When I taught in an urban school district outside of a major
Medina writes, “The plan, designed by Roland G. Fryer, a
I had a dream about this program last night. I remembered how my high-achieving college roommate found out our sophomore year that her parents started paying her younger sisters $5 for each A they earned. My friend had brought home almost all A’s sans financial reward. She wrote her parents a bill for her twelve years of schooling, which they paid sheepishly. Her sisters have finished high school and college by now, but arguably, my friend still has a deeper love of learning and reading. I thought about capitalism and how it depresses me. Many of my current students resent having to study literature. “How will this help me be a computer engineer? How will this help me be a nurse?” I find students want job training rather than education. The concept of being wealthy with knowledge does not exist as it once did. Many of my students see learning as something to be gotten through in order to earn their threshold salary. It makes me wonder why people of their generation will teach, for the salary isn’t what motivates most of us.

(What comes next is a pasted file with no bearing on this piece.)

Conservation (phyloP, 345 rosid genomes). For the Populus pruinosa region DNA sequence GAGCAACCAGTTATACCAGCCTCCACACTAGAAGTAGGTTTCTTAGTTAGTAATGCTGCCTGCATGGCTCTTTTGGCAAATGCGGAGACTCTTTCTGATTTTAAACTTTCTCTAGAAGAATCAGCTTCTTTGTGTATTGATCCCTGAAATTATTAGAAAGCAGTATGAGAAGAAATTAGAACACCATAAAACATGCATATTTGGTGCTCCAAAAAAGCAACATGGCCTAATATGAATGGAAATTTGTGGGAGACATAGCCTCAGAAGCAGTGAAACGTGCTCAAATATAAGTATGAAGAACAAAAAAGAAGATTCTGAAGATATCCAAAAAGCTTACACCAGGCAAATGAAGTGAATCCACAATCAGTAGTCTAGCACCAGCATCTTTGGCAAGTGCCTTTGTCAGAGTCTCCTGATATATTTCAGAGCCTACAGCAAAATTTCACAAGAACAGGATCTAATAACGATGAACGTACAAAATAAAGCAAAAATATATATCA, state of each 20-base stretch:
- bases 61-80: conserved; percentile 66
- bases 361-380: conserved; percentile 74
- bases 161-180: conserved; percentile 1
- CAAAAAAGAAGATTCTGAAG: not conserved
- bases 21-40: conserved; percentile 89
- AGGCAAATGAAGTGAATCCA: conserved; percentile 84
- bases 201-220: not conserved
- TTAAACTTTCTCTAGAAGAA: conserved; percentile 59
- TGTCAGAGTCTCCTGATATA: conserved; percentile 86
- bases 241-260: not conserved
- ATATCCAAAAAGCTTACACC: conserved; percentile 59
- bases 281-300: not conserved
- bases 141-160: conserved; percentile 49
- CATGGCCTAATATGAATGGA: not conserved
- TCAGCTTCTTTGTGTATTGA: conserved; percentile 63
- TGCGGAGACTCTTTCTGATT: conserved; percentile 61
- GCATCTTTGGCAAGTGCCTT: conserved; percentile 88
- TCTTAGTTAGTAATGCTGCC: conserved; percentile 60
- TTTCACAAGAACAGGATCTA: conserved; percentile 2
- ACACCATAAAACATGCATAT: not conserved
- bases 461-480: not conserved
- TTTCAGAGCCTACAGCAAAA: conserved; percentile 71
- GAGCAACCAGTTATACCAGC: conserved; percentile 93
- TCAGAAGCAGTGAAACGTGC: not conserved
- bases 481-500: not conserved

However, then I thought back to the students I didn’t reach because I couldn’t share the concept of deferred gratification during the ten months that I knew them. My parents taught me my love of education. My household of people who played Scrabble and knew so much more during a game of Trivial Pursuit than I did fostered in me a genuine desire to know more. I find